Jeff Beck was a man of few words, which was evident to anyone who attended his concerts. “I hope you’re not expecting jokes,” Beck chuckled to those of us who gathered to see him in Dublin during his 2014 tour. “Because you’re not f——- getting any.” Instead, he let his instrument do the talking, challenging his audiences to journey with the reverb that was cascading over their heads, in a setlist that incorporated blues, metal, pop, and white funk.
Indeed, Beck’s reputation as one of England’s most influential, and arguably most innovative guitarists, had long been set in stone, a reputation no doubt bolstered by his thunderous debut album, Truth. Backed by Ronnie Wood’s melodic bass work, the record offered Beck a template from which he could let the guitar sizzle and shake; by doing so, he established the rules of 1970s metal. (Beck’s debut preceded Led Zeppelin’s by a matter of months, and there are definitely similarities between the two albums, not least because John Paul Jones and Jimmy Page contributed to both albums.)
A reluctant frontman, Beck quickly found a new role as a sideman, garnering a reputation as a “musicians’ musician.” Pink Floyd courted him as a possible replacement for Syd Barrett, and Rod Stewart recorded many of his most vital vocals over Beck’s piercing hooks, knowing that he had a musician who was more than capable of taking it to the next level of creativity. Beck’s covers of Beatle songs were original, inventive yet deeply reverent of the songs John Lennon and Paul McCartney issued to the public. Whether it was using an early form of the talkbox on “She’s A Woman”, or re-creating “A Day In The Life”’s orchestral orgasm on his strat, Beck’s work (nominally instrumental) captured the flair and confidence of the band that dominated the 1960s.
But he was never a mimic, but rather a leader. His fans – for there were many – turned to his records for guidance, keen to understand how he got one hook over another. Whether it was Brian May – Beck’s fingerprints are all over “Father to Son” – or Rory Gallagher, the guitar shaped itself in the things that Beck allowed for. He joined Morrissey on “Black Cloud”, culminating in a blues-oriented coda that was outside of Johnny Marr’s remit. Then there was his work on Roger Waters Amused To Death, billowing with energy and raucous abandon that made the songwriting bassist’s material more palatable to swallow. Beck stepped in for Mark Knopfler on “Private Dancer,” performing a fiery solo next to Tina Turner’s explosive vocals. It can’t have impressed Beck that Knopfler described the finished piece as the “world’s second-ugliest guitar solo.”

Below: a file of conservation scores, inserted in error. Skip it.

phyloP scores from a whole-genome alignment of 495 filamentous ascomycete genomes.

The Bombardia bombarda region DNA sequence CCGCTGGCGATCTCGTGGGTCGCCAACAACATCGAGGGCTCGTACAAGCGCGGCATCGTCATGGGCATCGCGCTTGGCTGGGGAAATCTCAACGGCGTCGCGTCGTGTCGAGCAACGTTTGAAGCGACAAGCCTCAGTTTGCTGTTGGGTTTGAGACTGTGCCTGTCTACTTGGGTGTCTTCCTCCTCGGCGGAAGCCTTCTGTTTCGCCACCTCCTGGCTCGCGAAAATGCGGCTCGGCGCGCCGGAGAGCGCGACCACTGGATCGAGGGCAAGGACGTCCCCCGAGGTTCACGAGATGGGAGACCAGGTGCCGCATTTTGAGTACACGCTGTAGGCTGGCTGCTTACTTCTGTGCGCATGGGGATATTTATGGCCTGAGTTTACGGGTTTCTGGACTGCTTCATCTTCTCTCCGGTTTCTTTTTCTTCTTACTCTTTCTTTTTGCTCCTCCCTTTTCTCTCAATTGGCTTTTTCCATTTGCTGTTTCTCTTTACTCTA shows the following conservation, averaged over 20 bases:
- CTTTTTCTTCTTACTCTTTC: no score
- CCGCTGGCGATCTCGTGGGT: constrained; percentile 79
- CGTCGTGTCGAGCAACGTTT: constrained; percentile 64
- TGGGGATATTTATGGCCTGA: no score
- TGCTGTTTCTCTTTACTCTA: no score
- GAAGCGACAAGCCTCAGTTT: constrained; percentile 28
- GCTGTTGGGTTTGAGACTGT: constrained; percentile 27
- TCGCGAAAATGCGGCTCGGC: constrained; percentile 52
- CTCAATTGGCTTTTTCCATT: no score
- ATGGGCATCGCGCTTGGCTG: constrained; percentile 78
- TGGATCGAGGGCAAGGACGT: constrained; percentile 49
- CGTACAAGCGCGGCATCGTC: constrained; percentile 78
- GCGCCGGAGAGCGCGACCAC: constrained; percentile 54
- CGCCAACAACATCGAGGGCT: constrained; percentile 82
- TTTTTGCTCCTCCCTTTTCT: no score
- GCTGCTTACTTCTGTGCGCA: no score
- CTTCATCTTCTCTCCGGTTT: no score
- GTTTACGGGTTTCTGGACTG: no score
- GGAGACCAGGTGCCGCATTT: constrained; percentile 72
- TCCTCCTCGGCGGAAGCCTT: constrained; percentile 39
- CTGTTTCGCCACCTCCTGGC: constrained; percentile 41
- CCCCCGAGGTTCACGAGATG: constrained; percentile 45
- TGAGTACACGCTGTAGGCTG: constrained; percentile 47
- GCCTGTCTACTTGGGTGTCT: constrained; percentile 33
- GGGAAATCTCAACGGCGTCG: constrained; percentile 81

Ironically for a man who wasn’t garrulous or particularly outspoken, he’s best known for singing “Hi Ho Silver Lining”, a trite, anodyne tune re-plastered as a football anthem. Which is more the pity when his songs ranged from the textured “Beck’s Bolero” to the yearning of “‘Cause We’ve Ended As Lovers.” His oeuvre stripped back the trappings of rock to exhibit a catalog that was vast and visceral in its ambition.
“I was so saddened to hear that Jeff Beck had died,” Paul McCartney wrote on his social platforms. “Jeff Beck was a lovely man with a wicked sense of humor who played some of the best guitar music ever to come out of Great Britain. He was a superb technician and could strip down his guitar and put it back together again in time for the show. ”
Photo: Jeff Beck (Jean-Luc Ourlin via Wikimedia Commons)